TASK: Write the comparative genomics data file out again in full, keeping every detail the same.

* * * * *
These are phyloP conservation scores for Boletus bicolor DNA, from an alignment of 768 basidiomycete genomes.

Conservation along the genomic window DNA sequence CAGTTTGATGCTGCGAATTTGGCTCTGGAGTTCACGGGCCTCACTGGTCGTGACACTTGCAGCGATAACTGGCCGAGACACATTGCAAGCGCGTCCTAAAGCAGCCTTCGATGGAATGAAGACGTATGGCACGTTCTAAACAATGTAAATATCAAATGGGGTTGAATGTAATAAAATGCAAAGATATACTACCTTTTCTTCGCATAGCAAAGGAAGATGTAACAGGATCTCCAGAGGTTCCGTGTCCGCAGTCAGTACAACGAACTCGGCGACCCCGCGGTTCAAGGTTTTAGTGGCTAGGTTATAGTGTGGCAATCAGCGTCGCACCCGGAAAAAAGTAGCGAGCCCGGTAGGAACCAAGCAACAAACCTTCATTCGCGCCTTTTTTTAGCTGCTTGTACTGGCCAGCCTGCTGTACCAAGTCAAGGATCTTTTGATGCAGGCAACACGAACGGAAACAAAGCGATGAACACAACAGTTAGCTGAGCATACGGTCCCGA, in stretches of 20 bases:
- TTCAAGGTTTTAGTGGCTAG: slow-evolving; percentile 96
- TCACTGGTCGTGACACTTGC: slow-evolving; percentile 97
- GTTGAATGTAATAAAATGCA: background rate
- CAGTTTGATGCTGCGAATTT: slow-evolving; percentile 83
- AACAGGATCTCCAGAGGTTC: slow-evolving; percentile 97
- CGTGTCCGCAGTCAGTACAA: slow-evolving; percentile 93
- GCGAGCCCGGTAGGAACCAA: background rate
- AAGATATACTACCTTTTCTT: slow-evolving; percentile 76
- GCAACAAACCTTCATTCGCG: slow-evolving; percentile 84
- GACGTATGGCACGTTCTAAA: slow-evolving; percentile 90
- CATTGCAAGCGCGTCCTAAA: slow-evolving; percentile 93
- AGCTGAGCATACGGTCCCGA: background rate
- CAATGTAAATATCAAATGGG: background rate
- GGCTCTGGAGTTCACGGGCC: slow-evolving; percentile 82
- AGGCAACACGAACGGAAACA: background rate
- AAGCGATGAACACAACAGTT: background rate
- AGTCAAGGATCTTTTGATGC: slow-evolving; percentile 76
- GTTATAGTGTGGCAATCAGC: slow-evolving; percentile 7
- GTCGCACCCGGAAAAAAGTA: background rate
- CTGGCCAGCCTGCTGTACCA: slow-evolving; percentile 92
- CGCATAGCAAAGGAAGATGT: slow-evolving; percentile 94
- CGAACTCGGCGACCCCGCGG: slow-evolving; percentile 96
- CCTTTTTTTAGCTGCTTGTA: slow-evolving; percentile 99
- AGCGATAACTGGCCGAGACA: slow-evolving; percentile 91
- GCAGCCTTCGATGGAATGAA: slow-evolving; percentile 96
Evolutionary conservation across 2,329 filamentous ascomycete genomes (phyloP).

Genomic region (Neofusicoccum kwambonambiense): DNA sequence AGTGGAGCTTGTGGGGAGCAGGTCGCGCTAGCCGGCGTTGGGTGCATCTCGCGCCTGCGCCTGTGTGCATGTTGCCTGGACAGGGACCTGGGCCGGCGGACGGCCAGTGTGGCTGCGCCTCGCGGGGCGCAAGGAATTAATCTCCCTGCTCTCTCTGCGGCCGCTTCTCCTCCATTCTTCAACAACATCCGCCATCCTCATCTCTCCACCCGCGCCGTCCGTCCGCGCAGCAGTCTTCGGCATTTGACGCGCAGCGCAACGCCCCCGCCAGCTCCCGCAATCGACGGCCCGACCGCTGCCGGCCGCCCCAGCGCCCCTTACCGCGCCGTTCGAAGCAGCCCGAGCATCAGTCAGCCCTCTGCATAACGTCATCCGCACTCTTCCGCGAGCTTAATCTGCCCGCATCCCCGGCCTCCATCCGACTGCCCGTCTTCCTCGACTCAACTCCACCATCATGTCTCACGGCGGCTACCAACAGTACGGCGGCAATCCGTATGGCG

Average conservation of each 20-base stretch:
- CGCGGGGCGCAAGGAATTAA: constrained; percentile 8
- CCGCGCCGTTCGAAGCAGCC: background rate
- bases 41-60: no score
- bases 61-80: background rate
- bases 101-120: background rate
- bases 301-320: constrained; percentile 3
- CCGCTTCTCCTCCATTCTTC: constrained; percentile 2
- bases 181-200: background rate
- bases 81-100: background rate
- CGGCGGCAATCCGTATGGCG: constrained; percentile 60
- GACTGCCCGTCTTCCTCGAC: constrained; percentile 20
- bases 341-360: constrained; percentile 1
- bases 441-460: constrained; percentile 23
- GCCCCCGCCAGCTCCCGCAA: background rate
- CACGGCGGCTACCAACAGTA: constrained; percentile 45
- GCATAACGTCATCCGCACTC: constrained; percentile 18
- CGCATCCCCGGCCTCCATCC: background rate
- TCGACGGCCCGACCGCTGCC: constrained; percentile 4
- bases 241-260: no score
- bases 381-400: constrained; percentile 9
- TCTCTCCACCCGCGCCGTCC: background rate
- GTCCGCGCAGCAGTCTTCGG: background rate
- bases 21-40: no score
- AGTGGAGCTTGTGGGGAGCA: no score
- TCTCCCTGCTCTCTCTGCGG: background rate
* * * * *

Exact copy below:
These are phyloP conservation scores for Boletus bicolor DNA, from an alignment of 768 basidiomycete genomes.

Conservation along the genomic window DNA sequence CAGTTTGATGCTGCGAATTTGGCTCTGGAGTTCACGGGCCTCACTGGTCGTGACACTTGCAGCGATAACTGGCCGAGACACATTGCAAGCGCGTCCTAAAGCAGCCTTCGATGGAATGAAGACGTATGGCACGTTCTAAACAATGTAAATATCAAATGGGGTTGAATGTAATAAAATGCAAAGATATACTACCTTTTCTTCGCATAGCAAAGGAAGATGTAACAGGATCTCCAGAGGTTCCGTGTCCGCAGTCAGTACAACGAACTCGGCGACCCCGCGGTTCAAGGTTTTAGTGGCTAGGTTATAGTGTGGCAATCAGCGTCGCACCCGGAAAAAAGTAGCGAGCCCGGTAGGAACCAAGCAACAAACCTTCATTCGCGCCTTTTTTTAGCTGCTTGTACTGGCCAGCCTGCTGTACCAAGTCAAGGATCTTTTGATGCAGGCAACACGAACGGAAACAAAGCGATGAACACAACAGTTAGCTGAGCATACGGTCCCGA, in stretches of 20 bases:
- TTCAAGGTTTTAGTGGCTAG: slow-evolving; percentile 96
- TCACTGGTCGTGACACTTGC: slow-evolving; percentile 97
- GTTGAATGTAATAAAATGCA: background rate
- CAGTTTGATGCTGCGAATTT: slow-evolving; percentile 83
- AACAGGATCTCCAGAGGTTC: slow-evolving; percentile 97
- CGTGTCCGCAGTCAGTACAA: slow-evolving; percentile 93
- GCGAGCCCGGTAGGAACCAA: background rate
- AAGATATACTACCTTTTCTT: slow-evolving; percentile 76
- GCAACAAACCTTCATTCGCG: slow-evolving; percentile 84
- GACGTATGGCACGTTCTAAA: slow-evolving; percentile 90
- CATTGCAAGCGCGTCCTAAA: slow-evolving; percentile 93
- AGCTGAGCATACGGTCCCGA: background rate
- CAATGTAAATATCAAATGGG: background rate
- GGCTCTGGAGTTCACGGGCC: slow-evolving; percentile 82
- AGGCAACACGAACGGAAACA: background rate
- AAGCGATGAACACAACAGTT: background rate
- AGTCAAGGATCTTTTGATGC: slow-evolving; percentile 76
- GTTATAGTGTGGCAATCAGC: slow-evolving; percentile 7
- GTCGCACCCGGAAAAAAGTA: background rate
- CTGGCCAGCCTGCTGTACCA: slow-evolving; percentile 92
- CGCATAGCAAAGGAAGATGT: slow-evolving; percentile 94
- CGAACTCGGCGACCCCGCGG: slow-evolving; percentile 96
- CCTTTTTTTAGCTGCTTGTA: slow-evolving; percentile 99
- AGCGATAACTGGCCGAGACA: slow-evolving; percentile 91
- GCAGCCTTCGATGGAATGAA: slow-evolving; percentile 96
Evolutionary conservation across 2,329 filamentous ascomycete genomes (phyloP).

Genomic region (Neofusicoccum kwambonambiense): DNA sequence AGTGGAGCTTGTGGGGAGCAGGTCGCGCTAGCCGGCGTTGGGTGCATCTCGCGCCTGCGCCTGTGTGCATGTTGCCTGGACAGGGACCTGGGCCGGCGGACGGCCAGTGTGGCTGCGCCTCGCGGGGCGCAAGGAATTAATCTCCCTGCTCTCTCTGCGGCCGCTTCTCCTCCATTCTTCAACAACATCCGCCATCCTCATCTCTCCACCCGCGCCGTCCGTCCGCGCAGCAGTCTTCGGCATTTGACGCGCAGCGCAACGCCCCCGCCAGCTCCCGCAATCGACGGCCCGACCGCTGCCGGCCGCCCCAGCGCCCCTTACCGCGCCGTTCGAAGCAGCCCGAGCATCAGTCAGCCCTCTGCATAACGTCATCCGCACTCTTCCGCGAGCTTAATCTGCCCGCATCCCCGGCCTCCATCCGACTGCCCGTCTTCCTCGACTCAACTCCACCATCATGTCTCACGGCGGCTACCAACAGTACGGCGGCAATCCGTATGGCG

Average conservation of each 20-base stretch:
- CGCGGGGCGCAAGGAATTAA: constrained; percentile 8
- CCGCGCCGTTCGAAGCAGCC: background rate
- bases 41-60: no score
- bases 61-80: background rate
- bases 101-120: background rate
- bases 301-320: constrained; percentile 3
- CCGCTTCTCCTCCATTCTTC: constrained; percentile 2
- bases 181-200: background rate
- bases 81-100: background rate
- CGGCGGCAATCCGTATGGCG: constrained; percentile 60
- GACTGCCCGTCTTCCTCGAC: constrained; percentile 20
- bases 341-360: constrained; percentile 1
- bases 441-460: constrained; percentile 23
- GCCCCCGCCAGCTCCCGCAA: background rate
- CACGGCGGCTACCAACAGTA: constrained; percentile 45
- GCATAACGTCATCCGCACTC: constrained; percentile 18
- CGCATCCCCGGCCTCCATCC: background rate
- TCGACGGCCCGACCGCTGCC: constrained; percentile 4
- bases 241-260: no score
- bases 381-400: constrained; percentile 9
- TCTCTCCACCCGCGCCGTCC: background rate
- GTCCGCGCAGCAGTCTTCGG: background rate
- bases 21-40: no score
- AGTGGAGCTTGTGGGGAGCA: no score
- TCTCCCTGCTCTCTCTGCGG: background rate